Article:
Most of us would like to believe that businessmen with “moral ideas” will conduct business on a higher plane, especially when even Kurtz’s boss felt that:

“Each station should be like a beacon on the road towards better things, a centre for trade of course, but also for humanizing, improving, instructing.’

Perhaps most importantly of all, at least to an author, Kurtz was a master of language:

The man presented himself as a voice. Not of course that I did not connect him with some sort of action. Hadn’t I been told in all the tones of jealousy and admiration that he had collected, bartered, swindled, or stolen more ivory than all the other agents together? That was not the point. The point was in his being a gifted creature, and that of all his gifts the one that stood out preeminently, that carried with it a sense of real presence, was his ability to talk, his words-the gift of expression, the bewildering, the illuminating, the most exalted and the most contemptible, the pulsating stream of light, or the deceitful flow from the heart of an impenetrable darkness.

Of course, this revelation doesn’t come as a surprise to those of us who can look back at how Hitler’s powerful speeches fueled the Nazis, while Churchill’s sustained the British resistance. Unfortunately, neither a great education or personal eloquence guarantees that a person’s goals are just.

In a final irony, Marlowe discovers the report that Kurtz has written for the International Society for the Suppression of Savage Customs:

His mother was half-English, his father was half-French. All Europe contributed to the making of Kurtz; and by and by I learned that, most appropriately, the International Society for the Suppression of Savage Customs had entrusted him with the making of a report, for its future guidance. And he had written it, too.

I’ve seen it. I’ve read it. It was eloquent, vibrating with eloquence, but too high-strung, I think. Seventeen pages of close writing he had found time for! But this must have been before his–let us say–nerves, went wrong, and caused him to preside at certain midnight dances ending with unspeakable rites, which–as far as I reluctantly gathered from what I heard at various times-were offered up to him–do you understand?–to Mr. Kurtz himself. But it was a beautiful piece of writing. The opening paragraph, however, in the light of later information, strikes me now as ominous. He began with the argument that we whites, from the point of development we had arrived at, ‘must necessarily appear to them [savages] in the nature of supernatural beings-we approach them with the might of a deity,’ and so on, and so on. ‘By the simple exercise of our will we can exert a power for good practically unbounded,’ etc., etc. From that point he soared and took me with him. The peroration was magnificent, though difficult to remember, you know. It gave me the notion of an exotic Immensity ruled by an august Benevolence. It made me tingle with enthusiasm. This was the unbounded power of eloquence–of words–of burning noble words. There were no practical hints to interrupt the magic current of phrases, unless a kind of note at the foot of the last page, scrawled evidently much later, in an unsteady hand, may be regarded as the exposition of a method. It was very simple, and at the end of that moving appeal to every altruistic sentiment it blazed at you, luminous and terrifying, like a flash of lightning in a serene sky: ‘Exterminate all the brutes!’ The curious part was that he had apparently forgotten all about that valuable postscriptum, because, later on, when he in a sense came to himself, he repeatedly entreated me to take good care of ‘my pamphlet’ (he called it), as it was sure to have in the future a good influence upon his career.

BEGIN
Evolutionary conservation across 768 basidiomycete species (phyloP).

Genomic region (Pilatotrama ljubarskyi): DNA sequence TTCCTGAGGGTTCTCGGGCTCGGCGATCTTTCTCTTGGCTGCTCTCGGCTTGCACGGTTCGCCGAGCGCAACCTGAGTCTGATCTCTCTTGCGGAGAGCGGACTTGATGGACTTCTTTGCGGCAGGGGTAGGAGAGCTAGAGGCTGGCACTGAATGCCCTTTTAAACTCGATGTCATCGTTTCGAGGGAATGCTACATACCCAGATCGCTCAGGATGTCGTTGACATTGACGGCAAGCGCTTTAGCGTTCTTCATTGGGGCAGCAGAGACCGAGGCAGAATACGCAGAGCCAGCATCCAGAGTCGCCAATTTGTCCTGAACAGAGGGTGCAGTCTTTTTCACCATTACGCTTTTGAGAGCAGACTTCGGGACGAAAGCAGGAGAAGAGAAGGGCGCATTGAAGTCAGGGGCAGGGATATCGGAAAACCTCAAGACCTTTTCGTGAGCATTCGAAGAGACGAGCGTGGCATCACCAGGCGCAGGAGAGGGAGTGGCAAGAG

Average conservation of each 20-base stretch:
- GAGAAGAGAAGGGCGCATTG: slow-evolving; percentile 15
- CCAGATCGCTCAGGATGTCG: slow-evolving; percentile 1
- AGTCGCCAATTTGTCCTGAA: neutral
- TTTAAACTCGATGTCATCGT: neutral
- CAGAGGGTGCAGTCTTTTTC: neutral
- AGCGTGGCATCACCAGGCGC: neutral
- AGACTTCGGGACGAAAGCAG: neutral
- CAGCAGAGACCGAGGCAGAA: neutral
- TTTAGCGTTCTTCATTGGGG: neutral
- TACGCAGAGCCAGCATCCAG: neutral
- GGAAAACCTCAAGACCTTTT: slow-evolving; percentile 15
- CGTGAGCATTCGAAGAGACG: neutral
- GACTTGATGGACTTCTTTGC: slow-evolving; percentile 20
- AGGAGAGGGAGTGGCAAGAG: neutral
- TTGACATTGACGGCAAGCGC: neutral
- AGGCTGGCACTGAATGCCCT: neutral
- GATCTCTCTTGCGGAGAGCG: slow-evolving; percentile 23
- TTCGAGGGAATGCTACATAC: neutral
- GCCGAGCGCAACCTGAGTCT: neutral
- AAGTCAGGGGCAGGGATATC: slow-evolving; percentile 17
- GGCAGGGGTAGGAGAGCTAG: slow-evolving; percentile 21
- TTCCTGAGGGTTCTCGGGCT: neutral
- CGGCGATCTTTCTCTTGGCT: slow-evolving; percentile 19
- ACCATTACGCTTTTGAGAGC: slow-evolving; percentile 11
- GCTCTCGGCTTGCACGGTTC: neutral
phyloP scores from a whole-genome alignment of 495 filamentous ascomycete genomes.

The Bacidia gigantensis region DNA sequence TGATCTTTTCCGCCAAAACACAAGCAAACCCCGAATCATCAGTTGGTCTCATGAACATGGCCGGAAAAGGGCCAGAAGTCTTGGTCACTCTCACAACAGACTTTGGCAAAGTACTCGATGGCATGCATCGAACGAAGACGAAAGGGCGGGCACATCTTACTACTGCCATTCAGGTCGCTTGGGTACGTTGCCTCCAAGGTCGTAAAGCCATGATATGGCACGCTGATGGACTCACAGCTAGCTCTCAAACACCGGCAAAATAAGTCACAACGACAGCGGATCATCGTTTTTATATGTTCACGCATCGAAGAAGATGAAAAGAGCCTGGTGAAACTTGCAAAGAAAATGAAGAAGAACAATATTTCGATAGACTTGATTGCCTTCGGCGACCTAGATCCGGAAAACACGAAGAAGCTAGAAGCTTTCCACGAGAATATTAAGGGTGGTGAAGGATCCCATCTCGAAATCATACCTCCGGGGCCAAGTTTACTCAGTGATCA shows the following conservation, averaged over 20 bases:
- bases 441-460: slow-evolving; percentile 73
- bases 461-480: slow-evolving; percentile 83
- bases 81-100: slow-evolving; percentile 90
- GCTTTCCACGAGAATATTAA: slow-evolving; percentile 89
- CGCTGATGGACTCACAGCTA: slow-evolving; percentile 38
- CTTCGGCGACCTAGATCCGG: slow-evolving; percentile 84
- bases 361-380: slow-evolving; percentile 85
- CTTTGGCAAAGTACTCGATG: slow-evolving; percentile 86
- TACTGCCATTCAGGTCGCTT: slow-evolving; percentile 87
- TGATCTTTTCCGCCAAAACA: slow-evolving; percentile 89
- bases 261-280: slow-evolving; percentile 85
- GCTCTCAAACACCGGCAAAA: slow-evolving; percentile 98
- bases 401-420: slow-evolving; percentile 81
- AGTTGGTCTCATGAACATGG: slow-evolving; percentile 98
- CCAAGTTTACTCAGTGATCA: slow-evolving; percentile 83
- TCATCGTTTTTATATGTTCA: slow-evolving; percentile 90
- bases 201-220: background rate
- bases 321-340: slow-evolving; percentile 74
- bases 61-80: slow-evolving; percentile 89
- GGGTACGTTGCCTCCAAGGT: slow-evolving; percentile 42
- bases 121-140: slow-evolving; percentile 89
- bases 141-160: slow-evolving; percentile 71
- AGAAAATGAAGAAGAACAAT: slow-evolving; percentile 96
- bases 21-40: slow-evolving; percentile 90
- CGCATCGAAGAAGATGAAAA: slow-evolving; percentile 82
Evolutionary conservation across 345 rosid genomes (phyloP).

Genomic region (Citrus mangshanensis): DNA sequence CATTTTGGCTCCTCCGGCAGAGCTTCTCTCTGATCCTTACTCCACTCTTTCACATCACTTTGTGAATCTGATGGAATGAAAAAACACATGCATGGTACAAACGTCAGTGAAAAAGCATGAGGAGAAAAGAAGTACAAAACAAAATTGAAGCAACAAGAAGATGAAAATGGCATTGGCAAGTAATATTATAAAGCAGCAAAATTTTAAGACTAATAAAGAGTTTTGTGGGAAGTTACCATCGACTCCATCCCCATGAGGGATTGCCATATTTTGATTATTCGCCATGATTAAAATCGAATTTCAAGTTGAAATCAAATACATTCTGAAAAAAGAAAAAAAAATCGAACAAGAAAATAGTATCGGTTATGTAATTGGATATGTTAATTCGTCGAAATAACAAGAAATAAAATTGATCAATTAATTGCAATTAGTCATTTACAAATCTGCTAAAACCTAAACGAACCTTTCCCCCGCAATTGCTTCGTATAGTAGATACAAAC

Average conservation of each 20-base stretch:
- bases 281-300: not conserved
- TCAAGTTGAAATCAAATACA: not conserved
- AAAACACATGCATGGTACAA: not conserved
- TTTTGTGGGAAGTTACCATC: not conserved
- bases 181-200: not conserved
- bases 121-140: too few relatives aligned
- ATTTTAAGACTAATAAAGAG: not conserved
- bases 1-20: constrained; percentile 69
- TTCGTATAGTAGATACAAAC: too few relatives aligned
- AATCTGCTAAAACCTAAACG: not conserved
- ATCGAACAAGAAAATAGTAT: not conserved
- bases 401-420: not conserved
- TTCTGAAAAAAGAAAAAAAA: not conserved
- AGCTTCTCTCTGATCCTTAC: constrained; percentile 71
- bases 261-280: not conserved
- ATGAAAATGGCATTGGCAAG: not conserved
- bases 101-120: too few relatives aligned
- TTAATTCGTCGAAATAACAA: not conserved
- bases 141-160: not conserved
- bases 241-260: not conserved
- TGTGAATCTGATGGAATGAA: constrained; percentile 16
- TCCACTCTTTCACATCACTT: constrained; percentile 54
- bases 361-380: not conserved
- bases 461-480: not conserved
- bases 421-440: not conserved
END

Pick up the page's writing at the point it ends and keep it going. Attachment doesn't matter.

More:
Even without the scrawled message, it would be impossible to ignore Kurtz’s hypocrisy. After all, he’s used his “supernatural” nature not to help the Africans but to rob them of their ivory, the only thing he really seems to value and, in doing so, has become more savage than they themselves.

The story takes on additional meaning, however, when we realize that this almost precisely the same argument that Americans have used to spread our form of democracy and capitalism to the rest of the world. Even in China where the government has made it clear that they will not allow political change, politicians and business leaders have argued that opening businesses in their country will lead to their gradual democratization — and at the very least it will lead to very profitable margins in the meantime.